Talk:Media Lens/Archive 5

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References elsewhere to this article

See Wikipedia:Manual of Style/Self-references to avoid for why this article should not be refer to itself. I removed a couple of additions earlier which ignored the restrictions on including tweets contained in Identifying Reliable Sources, Verifiability and elsewhere on the policy pages. I should admit that the tweets (and a thread currently on the MLMB) refer to my edits concerning Media Lens. The conflict of interest page allows for edits by such parties where the edits could conceivably be made by any user.

I have removed a mention of Media Lens in a number of articles only where the inclusion contravenes the above policies. I added the reference in the Edward S. Herman article because there is a clear connection between them, and Herman is mentioned a number of times in this article. With the exception of the WP pieces on Donald Macintyre and Denis Halliday, I am not aware of any of these edits being reverted. Which they would have been if enough editors thought them of greater importance than myself. My removal of the reference to their criticism of Mcintyre in an alert or two has come and gone a few times in the last six months. Notable criticism of Macintyre's interview with Blair may well be around to be cited, given the low esteem in which Blair is held. If it isn't, Media Lens comments, as far as Wikipedia is concerned, are from a fringe site. Either way, bearing in mind what I noted earlier about reliable sources, removing the reference to ML is legitimate. Philip Cross (talk) 21:29, 13 December 2012 (UTC)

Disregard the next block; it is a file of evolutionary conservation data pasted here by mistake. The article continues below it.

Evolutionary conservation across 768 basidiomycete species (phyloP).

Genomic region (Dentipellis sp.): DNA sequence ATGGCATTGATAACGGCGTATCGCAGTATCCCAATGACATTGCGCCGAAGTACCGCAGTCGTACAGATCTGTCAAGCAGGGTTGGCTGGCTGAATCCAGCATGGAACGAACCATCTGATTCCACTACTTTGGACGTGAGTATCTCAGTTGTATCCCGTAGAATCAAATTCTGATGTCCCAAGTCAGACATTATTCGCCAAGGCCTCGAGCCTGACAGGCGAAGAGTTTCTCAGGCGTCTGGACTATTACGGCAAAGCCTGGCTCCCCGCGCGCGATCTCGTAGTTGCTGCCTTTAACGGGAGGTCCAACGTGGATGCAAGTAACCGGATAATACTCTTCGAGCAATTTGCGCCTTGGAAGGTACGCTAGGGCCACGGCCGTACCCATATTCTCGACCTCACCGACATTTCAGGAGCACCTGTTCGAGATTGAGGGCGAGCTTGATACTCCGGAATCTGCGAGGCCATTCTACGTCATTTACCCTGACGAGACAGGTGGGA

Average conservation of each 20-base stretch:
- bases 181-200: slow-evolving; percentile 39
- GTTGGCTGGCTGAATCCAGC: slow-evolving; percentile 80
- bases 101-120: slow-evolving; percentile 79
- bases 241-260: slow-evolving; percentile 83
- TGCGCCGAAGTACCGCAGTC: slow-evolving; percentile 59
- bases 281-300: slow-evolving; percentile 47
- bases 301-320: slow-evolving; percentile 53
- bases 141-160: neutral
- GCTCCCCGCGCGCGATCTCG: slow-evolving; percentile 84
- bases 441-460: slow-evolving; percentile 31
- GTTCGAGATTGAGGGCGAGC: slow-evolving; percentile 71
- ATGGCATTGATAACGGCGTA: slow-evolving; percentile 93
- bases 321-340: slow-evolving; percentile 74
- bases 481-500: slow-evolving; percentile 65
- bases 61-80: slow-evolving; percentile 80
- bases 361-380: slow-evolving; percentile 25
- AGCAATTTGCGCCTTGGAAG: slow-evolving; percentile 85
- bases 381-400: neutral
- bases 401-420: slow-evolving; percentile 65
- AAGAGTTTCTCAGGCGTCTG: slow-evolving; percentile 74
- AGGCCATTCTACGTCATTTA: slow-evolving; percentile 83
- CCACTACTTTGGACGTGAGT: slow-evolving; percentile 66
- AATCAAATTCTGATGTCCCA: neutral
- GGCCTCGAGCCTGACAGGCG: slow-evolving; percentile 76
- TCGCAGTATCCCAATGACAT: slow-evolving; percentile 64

Pilger as a 'mainstream' "fig leaf"

In 2009 in an interview with Judith Townend for, one of the Media Lens editors commented that "[John] Pilger has described himself as a 'fig leaf' at the New Statesman." I have occasionally tried to find a reference for John Pilger describing himself in this way for a while, but without success. Interviewed by Julie Tomlin for Press Gazette ("'Media's crisis of reporting over global poverty': Pilger", 13 June 2001) by Julie Tomlin he is quoted as saying "I don't get the impression that I'm a fig leaf - I get a great deal of support."

A change of mind or conflicting comment from Pilger between 2001 and 2009 on the more specific point of his NS connection appears to be absent from any primary source (interview with JP or an article) available online. Therefore, it no longer seems that "an opinion Pilger shares" (in earlier versions of this article) can still stand. It is immaterial that Pilger and ML have a minor disagreement (making a point of this would be synthesis, as I acknowledged in the edit summary), although this is evident in the 'new' quote I use to confirm that Pilger has worked exclusively in the mainstream (or "corporate") media throughout his career. Philip Cross (talk) 19:30, 18 February 2013 (UTC)

Self-published sources

I have removed the notice in place since 21 April 2011 for the reason explained in the edit summary. User:Sleetman does not appear to have explained his own reasoning, and has been inactive since June 2011. Philip Cross (talk) 05:23, 7 March 2013 (UTC)